Salmon is a fascinating and diverse family of fish that includes several distinct species, each with its own unique characteristics, habitat preferences, and culinary appeal. In this post, we’ll compare six of the most well-known species of salmon: Atlantic salmon, Chinook salmon, Coho salmon, Sockeye salmon, Pink salmon, and Chum salmon.
Which salmon is right for you?
That really depends on your personal preferences. If you like a rich, oily flavor, king salmon or Atlantic salmon is a good choice. If you prefer a milder flavor, sockeye, coho, pink, or chum salmon may be a better option. If you are looking for a salmon with a firm texture, king or chum salmon is a good choice. If you prefer a softer texture, sockeye, coho, or pink salmon may be a better option.
All species of salmon are nutritious and delicious. When choosing salmon, look for fish that is wild-caught and sustainable.
Wondering what to cook? Be sure to check out all of our easy seafood recipes (we’ve got over 40 salmon recipes!) including our Salmon Piccata, 30-Minute Creamy Salmon Curry, or our foolproof Tender, Flaky Salmon en Papillote.
Flavor and texture: Atlantic salmon is prized for its rich, mild flavor and tender, flaky flesh. It’s often considered the gold standard for salmon in culinary circles.
Atlantic salmon is the most widely available where I live in New Jersey. We can use it in pretty much any preparation of salmon.
King Salmon (Chinook Salmon)
Flavor and Texture: King salmon, also known as Chinook salmon, is renowned for its rich, buttery flavor and high oil content, making it incredibly succulent and perfect for grilling or baking.
Try grilling king salmon steaks or baking them in the oven.
Flavor and Texture: Sockeye salmon is known for its bold, robust flavor and firm, fatty flesh. It’s often the top choice for grilling or smoking.
Try poaching sockeye salmon fillets or baking them in the oven with a sauce.
Flavor and Texture: Coho salmon has a milder flavor compared to Chinook but is still delicious with its delicate, flaky texture.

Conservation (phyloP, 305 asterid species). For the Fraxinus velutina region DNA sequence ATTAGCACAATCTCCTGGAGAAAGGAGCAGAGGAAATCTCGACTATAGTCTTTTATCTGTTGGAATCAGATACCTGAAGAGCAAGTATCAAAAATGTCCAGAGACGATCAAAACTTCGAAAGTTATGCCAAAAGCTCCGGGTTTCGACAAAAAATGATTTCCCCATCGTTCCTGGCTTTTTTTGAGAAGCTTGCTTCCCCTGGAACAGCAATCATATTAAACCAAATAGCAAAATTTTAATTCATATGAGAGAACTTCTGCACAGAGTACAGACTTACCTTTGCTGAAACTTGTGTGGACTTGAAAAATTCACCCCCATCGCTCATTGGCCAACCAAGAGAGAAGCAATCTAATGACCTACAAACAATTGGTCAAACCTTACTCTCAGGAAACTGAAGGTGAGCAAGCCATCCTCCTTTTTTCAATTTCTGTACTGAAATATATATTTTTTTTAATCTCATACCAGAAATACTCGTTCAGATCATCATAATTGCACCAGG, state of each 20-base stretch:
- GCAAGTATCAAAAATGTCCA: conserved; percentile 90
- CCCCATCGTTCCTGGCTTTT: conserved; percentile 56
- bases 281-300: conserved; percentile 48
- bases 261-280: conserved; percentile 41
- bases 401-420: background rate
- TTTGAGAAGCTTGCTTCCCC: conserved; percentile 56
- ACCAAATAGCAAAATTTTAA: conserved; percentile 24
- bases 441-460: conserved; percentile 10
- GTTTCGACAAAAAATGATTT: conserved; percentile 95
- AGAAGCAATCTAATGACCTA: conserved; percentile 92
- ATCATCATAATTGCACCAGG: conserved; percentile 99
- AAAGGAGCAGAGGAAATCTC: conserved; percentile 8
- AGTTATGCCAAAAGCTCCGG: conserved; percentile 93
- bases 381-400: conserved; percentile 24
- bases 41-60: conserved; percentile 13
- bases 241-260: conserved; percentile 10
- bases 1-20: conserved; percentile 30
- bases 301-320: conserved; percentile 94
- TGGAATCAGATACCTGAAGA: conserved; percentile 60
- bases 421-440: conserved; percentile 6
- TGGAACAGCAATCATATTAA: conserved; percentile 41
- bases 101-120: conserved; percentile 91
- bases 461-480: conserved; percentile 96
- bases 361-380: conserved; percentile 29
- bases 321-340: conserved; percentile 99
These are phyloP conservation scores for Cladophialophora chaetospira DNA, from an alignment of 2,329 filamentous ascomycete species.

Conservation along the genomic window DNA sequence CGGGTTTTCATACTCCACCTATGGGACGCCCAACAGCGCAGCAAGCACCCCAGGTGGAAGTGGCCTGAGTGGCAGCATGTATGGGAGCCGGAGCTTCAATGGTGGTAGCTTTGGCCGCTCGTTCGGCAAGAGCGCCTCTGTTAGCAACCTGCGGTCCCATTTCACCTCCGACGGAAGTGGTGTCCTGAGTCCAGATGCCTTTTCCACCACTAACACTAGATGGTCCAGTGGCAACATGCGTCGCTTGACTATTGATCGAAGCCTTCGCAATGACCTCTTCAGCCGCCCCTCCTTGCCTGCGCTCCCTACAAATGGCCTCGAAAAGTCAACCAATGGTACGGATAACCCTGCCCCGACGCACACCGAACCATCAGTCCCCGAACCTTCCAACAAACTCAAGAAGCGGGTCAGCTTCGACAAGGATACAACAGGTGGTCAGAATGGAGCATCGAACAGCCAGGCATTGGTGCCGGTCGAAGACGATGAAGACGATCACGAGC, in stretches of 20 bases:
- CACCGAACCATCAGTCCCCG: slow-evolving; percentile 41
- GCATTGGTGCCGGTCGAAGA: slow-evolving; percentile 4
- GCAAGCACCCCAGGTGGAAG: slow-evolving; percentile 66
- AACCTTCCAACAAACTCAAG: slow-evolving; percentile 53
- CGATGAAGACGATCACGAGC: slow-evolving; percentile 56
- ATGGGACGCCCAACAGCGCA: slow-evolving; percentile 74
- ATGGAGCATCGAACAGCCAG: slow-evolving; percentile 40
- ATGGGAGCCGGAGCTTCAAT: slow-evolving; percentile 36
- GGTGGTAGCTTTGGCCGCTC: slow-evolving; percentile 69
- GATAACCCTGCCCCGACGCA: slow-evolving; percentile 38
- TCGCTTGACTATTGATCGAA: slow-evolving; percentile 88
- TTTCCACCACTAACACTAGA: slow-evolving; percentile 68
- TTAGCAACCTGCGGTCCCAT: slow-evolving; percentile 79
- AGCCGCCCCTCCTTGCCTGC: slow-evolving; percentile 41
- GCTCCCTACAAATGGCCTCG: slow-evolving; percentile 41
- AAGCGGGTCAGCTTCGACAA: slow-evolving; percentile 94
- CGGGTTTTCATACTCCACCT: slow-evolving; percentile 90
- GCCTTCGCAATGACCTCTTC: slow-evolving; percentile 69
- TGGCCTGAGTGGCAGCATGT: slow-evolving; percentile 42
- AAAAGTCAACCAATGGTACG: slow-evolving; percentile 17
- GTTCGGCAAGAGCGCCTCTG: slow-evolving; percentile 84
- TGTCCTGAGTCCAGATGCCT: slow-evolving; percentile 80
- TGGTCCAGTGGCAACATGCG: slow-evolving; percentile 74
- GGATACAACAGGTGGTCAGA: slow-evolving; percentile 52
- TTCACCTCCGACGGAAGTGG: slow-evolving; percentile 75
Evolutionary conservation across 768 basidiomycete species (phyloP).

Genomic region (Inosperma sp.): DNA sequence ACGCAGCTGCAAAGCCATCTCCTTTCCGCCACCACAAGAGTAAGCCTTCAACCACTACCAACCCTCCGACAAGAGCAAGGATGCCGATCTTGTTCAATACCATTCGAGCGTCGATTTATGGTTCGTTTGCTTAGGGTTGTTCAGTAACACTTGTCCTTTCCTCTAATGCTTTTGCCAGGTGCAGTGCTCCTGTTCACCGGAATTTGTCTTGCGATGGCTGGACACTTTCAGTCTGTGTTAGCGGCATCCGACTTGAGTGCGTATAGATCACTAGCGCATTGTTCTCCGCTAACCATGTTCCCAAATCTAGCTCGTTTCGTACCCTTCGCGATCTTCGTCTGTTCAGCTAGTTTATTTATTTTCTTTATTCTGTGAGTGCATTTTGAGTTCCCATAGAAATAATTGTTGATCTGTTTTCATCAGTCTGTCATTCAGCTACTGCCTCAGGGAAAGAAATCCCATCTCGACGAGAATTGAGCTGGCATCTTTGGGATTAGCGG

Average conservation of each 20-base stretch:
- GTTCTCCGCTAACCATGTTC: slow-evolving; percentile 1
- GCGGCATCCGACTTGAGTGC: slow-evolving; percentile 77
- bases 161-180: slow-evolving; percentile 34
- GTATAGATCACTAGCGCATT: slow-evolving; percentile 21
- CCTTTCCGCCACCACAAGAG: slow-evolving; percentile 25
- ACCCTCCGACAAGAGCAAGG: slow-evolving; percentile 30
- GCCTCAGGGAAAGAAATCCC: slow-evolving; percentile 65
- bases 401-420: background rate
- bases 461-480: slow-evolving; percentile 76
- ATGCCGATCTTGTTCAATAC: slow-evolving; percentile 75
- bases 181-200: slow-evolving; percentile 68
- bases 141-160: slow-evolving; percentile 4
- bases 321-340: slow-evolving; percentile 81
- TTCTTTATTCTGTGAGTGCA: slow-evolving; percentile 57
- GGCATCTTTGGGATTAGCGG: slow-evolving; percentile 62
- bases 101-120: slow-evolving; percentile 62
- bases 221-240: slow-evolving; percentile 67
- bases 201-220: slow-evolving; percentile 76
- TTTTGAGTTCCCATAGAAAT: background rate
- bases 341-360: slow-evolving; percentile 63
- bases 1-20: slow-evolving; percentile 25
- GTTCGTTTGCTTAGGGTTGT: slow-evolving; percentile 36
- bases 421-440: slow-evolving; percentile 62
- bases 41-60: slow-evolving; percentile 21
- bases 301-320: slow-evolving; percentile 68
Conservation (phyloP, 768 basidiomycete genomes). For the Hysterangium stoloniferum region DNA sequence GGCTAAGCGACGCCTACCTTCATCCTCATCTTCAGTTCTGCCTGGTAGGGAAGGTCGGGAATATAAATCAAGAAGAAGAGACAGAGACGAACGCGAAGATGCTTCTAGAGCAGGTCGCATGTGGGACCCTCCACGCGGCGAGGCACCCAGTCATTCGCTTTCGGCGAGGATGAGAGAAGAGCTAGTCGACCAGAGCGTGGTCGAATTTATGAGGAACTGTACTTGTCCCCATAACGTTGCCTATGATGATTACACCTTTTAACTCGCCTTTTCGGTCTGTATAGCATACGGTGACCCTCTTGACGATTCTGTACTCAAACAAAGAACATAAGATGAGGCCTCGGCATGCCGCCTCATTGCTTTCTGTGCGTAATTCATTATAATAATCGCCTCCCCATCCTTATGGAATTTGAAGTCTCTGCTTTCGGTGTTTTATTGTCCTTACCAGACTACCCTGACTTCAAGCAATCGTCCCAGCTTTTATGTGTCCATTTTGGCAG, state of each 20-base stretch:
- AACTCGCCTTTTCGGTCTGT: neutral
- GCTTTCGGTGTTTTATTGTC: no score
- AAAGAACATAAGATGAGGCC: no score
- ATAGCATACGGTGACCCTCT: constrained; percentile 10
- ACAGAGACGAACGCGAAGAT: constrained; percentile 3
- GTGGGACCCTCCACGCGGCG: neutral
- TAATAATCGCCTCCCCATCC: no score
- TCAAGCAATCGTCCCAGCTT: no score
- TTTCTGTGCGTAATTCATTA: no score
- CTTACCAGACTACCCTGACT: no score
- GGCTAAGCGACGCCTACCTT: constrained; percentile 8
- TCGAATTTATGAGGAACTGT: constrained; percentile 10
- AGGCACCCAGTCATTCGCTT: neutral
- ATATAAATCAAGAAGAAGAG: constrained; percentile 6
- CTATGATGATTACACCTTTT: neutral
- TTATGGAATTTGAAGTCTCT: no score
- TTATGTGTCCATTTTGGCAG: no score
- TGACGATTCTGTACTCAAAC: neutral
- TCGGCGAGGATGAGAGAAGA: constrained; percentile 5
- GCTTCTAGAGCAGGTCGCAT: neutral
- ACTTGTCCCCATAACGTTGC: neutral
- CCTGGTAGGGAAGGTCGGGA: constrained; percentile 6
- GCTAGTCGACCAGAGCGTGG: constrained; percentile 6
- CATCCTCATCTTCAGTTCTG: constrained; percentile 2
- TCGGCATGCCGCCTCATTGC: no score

Try pan-frying coho salmon fillets or baking them in the oven with herbs and vegetables.
Flavor and Texture: Pink salmon has a mild, delicate flavor and a softer, less fatty texture compared to other salmon species. It’s commonly used for canning and as an economical option in various dishes.
Try baking pink salmon fillets in the oven with a light sauce or grilling them.
Flavor and texture: Chum salmon, also known as keta salmon or dog salmon, has a mild, slightly fishy flavor and a firm, meaty texture.
Try baking chum salmon fillets in the oven with a strong-flavored sauce or smoking them.
Salmon species have similar nutritional profiles, with variations in fat content and flavor. King salmon tends to be the fattiest and, consequently, the highest in calories, while Pink salmon is the leanest.
Yes, certain recipes can accentuate the unique qualities of different salmon species. For example, a delicate Coho salmon might pair well with a creamy lemon and dill sauce, while a rich Chinook salmon could be complemented with a bold teriyaki glaze. Also, the cook time will depend on the thickness of the salmon, which varies by species.
To check if salmon is cooked through, insert a fork into the thickest part of the fillet. The salmon should flake easily and be opaque all the way through.
Yes, sustainability is a crucial factor. Some species, like Pink and Chum salmon, are generally more abundant and have lower environmental impacts. When possible, we look for sustainably sourced salmon.